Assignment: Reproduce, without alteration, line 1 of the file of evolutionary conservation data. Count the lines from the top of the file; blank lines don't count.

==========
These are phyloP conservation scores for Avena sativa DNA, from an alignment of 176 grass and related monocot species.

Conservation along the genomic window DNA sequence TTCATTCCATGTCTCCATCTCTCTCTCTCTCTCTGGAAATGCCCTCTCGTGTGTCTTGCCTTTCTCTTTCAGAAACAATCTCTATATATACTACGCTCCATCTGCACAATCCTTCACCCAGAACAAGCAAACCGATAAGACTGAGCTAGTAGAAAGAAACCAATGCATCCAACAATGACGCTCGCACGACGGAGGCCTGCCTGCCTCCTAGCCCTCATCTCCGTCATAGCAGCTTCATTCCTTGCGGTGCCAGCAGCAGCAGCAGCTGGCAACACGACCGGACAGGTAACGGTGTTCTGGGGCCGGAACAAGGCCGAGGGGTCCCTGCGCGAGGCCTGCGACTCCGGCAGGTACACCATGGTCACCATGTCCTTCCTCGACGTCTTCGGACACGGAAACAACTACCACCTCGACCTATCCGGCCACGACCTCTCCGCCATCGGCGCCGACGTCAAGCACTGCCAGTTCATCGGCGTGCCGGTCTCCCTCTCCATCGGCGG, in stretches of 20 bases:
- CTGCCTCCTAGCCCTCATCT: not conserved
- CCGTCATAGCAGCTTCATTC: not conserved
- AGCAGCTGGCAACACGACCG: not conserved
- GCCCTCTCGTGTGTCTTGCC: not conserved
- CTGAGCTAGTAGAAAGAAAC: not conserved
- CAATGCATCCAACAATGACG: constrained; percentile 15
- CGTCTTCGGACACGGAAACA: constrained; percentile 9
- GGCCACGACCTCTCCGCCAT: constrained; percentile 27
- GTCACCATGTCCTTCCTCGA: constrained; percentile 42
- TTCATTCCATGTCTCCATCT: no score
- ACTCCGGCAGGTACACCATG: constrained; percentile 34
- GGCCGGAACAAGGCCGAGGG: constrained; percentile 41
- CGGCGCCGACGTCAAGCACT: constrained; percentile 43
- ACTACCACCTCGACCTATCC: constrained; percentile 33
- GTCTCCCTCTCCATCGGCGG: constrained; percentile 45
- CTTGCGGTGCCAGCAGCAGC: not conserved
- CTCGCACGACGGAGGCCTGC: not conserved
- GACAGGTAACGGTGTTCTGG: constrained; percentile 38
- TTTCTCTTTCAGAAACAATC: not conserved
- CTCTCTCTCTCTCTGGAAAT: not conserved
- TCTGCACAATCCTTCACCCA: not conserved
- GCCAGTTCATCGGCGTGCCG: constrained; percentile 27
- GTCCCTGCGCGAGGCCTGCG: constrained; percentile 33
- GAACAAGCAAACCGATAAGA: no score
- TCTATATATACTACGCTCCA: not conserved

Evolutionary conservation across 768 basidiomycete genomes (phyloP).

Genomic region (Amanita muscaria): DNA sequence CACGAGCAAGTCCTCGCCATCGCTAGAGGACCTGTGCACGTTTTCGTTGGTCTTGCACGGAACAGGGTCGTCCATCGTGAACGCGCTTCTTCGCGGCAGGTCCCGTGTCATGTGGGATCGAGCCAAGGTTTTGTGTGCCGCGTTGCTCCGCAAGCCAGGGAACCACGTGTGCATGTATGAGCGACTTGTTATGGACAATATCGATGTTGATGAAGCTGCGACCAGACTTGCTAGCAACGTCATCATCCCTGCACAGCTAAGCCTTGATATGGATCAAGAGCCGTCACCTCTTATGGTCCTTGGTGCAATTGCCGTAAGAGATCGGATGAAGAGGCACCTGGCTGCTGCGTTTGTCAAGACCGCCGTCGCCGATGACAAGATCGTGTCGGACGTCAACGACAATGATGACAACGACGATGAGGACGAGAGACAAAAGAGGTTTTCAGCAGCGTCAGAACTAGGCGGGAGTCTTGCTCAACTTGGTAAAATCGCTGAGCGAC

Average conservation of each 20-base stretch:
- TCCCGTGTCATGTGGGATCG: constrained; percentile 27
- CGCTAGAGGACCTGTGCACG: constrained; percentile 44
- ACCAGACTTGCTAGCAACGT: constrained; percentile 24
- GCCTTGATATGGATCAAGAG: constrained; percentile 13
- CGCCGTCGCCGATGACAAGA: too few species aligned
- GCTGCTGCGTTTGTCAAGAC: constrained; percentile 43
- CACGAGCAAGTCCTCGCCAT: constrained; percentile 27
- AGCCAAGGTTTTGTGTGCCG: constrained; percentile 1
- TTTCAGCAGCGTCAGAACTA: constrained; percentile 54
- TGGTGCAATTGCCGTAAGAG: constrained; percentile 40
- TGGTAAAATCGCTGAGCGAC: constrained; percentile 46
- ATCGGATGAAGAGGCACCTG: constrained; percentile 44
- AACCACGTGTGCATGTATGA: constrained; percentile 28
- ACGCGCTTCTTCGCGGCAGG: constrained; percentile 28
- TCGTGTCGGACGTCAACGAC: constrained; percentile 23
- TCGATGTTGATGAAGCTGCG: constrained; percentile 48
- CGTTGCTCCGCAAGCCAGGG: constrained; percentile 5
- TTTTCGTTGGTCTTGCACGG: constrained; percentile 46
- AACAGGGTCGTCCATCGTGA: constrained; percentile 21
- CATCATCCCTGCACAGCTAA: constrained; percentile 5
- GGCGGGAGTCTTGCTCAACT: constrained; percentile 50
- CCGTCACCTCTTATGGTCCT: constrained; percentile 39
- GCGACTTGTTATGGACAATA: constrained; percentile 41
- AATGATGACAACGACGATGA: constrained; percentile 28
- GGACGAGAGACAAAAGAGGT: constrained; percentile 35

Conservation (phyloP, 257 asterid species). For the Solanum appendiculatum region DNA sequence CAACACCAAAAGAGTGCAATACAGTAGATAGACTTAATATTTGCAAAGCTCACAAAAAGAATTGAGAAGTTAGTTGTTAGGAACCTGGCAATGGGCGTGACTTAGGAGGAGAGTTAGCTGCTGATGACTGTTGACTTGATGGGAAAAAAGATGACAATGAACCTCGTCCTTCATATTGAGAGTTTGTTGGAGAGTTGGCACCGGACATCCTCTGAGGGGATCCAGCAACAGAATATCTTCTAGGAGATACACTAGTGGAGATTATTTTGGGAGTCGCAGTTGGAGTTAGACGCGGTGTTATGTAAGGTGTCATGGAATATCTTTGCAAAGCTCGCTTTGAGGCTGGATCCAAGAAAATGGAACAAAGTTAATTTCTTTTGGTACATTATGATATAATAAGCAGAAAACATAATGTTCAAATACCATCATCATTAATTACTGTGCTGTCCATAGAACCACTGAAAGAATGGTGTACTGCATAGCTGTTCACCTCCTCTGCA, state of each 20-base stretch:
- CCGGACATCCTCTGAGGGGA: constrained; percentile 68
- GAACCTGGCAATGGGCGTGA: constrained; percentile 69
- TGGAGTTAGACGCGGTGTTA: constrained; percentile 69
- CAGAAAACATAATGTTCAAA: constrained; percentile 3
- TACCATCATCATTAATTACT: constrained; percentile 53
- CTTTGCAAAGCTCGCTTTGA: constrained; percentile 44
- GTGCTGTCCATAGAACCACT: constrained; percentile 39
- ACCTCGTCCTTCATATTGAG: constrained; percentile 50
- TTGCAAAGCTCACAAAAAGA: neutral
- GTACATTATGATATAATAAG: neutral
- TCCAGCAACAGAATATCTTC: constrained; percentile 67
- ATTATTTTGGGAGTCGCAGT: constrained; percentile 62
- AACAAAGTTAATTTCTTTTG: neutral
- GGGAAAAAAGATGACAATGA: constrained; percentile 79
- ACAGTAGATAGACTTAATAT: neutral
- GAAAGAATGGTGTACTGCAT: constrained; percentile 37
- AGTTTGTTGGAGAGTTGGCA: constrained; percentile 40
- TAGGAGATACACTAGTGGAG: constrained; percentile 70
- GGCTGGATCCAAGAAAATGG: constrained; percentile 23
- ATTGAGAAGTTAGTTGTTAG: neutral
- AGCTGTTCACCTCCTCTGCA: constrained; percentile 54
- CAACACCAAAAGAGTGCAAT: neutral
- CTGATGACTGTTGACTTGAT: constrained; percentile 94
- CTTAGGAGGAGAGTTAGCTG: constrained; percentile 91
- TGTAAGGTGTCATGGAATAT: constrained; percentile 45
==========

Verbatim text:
These are phyloP conservation scores for Avena sativa DNA, from an alignment of 176 grass and related monocot species.